Estimating excess mortality in the first wave of Peru’s COVID-19 pandemic: more than just an academic exercise?

Aug 21, 2021 | Academic resources, All posts, Country reports, Relevant news and stories

Lucas Sempé, Peter Lloyd-Sherlock, Shah Ebrahim, Ramón Martínez, Martin McKee and Enrique Acosta.

21 August 2021.


Lancet Americas has just published a paper in which we develop a new method for estimating excess numbers of deaths during the COVID-19 pandemic and applies this method to Peru


What does the paper show?

  • During Peru’s 1st wave of the pandemic (March to December 2020), we estimate there were 173,099 “excess deaths”. Considering the size of Peru’s population (33 million), this is the highest per capita rate of excess mortality reported for any country during the pandemic in 2020.
  • Our excess mortality estimate is almost double official reports of COVID-19 deaths over the same period. This is a much larger difference than those reported in studies of high-income countries. In other words, the impact of the pandemic in countries like Peru (probably most low and middle-income countries) has been grossly under-estimated, due to under-reporting or misdiagnosis.
  • 12.5% of Peru’s population is aged 60 or more, but this age group accounted for 74 per cent of our estimated excess deaths.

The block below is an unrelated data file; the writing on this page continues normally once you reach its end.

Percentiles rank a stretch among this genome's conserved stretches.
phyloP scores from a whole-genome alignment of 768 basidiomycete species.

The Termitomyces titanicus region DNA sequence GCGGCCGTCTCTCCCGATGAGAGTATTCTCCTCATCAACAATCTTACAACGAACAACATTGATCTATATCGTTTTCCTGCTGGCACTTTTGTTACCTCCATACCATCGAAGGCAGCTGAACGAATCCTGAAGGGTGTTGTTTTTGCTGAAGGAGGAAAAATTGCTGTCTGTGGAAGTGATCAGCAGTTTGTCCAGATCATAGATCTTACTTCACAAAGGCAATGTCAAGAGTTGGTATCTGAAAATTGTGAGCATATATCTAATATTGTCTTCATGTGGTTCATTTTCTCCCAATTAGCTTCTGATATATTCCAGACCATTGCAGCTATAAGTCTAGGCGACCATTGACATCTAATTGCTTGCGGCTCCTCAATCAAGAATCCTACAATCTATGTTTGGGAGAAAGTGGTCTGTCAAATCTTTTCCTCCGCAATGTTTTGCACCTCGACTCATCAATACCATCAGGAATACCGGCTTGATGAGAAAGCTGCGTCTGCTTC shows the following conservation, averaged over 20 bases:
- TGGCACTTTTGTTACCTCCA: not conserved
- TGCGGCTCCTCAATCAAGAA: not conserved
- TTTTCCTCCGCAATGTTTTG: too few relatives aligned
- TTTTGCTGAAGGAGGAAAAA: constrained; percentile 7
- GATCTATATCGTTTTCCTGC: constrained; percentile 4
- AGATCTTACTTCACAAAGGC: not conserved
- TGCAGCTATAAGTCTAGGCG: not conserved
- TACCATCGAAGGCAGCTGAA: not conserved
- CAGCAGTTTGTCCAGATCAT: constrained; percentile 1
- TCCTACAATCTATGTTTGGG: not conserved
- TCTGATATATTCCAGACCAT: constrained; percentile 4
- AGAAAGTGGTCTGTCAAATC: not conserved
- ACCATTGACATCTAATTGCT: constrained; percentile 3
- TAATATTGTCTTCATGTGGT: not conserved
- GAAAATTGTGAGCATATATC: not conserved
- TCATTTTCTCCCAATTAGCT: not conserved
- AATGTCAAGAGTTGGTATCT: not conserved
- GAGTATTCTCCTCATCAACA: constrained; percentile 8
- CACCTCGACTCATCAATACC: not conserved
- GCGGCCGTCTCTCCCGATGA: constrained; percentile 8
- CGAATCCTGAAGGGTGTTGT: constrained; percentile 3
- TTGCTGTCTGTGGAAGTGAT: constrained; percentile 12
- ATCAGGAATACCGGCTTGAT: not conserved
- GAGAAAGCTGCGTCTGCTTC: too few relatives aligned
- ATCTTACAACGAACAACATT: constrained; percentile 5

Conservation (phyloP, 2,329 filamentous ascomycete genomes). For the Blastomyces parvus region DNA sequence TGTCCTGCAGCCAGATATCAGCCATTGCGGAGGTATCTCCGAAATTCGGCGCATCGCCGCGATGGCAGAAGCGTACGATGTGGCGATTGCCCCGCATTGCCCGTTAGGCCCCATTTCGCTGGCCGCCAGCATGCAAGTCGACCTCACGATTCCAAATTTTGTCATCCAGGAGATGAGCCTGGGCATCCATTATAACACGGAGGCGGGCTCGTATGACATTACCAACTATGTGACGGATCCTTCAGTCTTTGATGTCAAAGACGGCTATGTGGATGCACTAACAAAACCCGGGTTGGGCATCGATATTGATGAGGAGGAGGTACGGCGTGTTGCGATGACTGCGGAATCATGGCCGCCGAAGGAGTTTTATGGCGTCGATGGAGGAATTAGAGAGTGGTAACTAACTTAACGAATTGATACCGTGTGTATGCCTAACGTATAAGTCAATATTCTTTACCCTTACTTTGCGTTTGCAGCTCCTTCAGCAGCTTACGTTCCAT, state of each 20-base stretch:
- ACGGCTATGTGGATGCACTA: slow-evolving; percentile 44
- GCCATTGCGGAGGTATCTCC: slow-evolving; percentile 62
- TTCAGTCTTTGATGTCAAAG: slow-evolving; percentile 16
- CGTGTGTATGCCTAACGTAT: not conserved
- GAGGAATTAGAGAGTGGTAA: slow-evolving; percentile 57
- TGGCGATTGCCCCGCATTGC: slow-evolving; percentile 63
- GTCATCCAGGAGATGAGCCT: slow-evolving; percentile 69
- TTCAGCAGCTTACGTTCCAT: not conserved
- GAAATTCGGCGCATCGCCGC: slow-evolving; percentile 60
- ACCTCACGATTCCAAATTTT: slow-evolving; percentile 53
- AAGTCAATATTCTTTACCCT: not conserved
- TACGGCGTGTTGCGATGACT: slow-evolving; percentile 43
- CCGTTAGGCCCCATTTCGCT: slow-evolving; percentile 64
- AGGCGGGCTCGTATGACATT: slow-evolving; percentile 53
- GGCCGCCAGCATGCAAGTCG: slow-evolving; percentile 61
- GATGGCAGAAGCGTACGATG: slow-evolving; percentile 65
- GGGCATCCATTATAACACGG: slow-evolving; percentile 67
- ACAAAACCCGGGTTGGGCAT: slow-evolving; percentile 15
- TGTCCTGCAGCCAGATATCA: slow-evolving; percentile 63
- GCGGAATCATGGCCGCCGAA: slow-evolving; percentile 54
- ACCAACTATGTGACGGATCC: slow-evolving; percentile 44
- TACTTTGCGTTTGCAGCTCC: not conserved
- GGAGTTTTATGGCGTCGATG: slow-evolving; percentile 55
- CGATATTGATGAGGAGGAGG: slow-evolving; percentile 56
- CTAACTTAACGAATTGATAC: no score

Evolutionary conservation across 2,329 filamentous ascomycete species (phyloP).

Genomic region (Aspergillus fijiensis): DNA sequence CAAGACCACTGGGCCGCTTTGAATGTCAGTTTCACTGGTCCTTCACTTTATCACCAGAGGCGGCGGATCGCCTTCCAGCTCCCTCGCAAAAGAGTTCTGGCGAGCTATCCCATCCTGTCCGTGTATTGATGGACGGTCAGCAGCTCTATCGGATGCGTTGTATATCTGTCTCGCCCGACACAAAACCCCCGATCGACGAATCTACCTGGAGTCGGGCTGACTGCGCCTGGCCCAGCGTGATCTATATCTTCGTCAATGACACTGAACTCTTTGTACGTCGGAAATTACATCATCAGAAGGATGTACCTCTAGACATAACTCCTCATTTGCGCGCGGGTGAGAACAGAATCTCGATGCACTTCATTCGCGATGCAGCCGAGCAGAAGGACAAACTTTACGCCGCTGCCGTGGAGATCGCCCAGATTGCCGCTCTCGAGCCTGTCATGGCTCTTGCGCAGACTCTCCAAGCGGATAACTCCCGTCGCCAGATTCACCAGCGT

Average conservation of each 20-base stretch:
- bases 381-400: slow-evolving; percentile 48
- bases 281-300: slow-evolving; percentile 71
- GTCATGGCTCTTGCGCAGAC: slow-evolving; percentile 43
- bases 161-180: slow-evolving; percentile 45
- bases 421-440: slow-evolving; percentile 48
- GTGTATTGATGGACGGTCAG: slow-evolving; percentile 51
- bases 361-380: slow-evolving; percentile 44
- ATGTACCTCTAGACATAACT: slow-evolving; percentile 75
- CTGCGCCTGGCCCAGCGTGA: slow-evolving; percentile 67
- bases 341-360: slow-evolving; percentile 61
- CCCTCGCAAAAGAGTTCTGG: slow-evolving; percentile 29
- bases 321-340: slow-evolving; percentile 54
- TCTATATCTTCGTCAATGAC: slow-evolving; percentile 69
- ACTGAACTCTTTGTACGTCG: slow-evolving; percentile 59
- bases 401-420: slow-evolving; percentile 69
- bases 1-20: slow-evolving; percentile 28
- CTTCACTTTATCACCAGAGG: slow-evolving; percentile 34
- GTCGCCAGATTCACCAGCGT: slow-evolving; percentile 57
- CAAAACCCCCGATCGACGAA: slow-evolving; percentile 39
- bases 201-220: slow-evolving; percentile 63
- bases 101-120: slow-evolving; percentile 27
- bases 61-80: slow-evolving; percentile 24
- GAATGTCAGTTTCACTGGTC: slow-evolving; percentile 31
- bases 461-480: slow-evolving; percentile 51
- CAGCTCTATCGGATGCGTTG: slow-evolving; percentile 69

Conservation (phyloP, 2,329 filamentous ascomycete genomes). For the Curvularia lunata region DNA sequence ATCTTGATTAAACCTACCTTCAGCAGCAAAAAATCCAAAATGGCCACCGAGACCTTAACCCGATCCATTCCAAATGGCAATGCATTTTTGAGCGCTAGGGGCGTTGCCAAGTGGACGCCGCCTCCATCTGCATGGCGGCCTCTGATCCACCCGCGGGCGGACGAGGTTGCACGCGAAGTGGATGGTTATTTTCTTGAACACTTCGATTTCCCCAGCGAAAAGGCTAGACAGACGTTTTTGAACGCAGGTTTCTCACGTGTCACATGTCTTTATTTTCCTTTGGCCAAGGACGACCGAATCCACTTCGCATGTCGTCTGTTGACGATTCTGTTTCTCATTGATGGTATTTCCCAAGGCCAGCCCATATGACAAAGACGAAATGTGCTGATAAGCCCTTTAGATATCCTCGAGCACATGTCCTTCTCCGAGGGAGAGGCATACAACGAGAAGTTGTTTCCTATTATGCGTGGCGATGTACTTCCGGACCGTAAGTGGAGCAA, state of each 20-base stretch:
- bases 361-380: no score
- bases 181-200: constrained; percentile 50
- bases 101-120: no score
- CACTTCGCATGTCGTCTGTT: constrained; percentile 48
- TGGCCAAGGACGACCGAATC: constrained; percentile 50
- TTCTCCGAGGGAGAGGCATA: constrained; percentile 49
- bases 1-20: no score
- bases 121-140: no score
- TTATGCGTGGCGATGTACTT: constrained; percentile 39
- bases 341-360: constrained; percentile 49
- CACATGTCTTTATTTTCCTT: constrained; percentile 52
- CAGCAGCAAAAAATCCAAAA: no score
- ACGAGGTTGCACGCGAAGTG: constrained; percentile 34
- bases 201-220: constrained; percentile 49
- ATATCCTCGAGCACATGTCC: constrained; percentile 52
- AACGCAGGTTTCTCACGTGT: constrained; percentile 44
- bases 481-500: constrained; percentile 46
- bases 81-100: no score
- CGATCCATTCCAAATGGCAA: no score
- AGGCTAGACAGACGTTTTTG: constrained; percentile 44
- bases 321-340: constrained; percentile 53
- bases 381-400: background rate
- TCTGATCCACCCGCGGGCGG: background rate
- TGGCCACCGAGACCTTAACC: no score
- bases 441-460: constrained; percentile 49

What does this actually mean?

Estimates of excess all-cause mortality are the most effective way to assess the impact of COVID-19 on people of all ages, including older adults. Robust estimates take into account that not all deaths caused by COVID-19 will be registered or attributed to that cause. They also include indirect mortality effects of the pandemic, such as deaths caused by reduced treatment for other health conditions. All of this is especially important for low and middle-income countries where death registration tends to be less complete and cause of death data less reliable than in high-income countries.

It is not possible to be sure about how representative these findings are for other countries in Latin America or other regions. And it should not be forgotten that our study does not include Peru’s second and more severe pandemic wave which occurred in 2021.

Although we did not aim to be obscure, our paper is not a simple read. Making reliable estimates about excess deaths over a period of time may sound simple, but in practice it is a messy and complicated process; especially for those countries where the data are less complete or reliable.

Some might question the purpose of perfecting methods to count deaths in Peru or anywhere else for that matter. In our view, it is vital that we document the real impact of this global catastrophe, especially in poorer countries where it continues to be under-stated.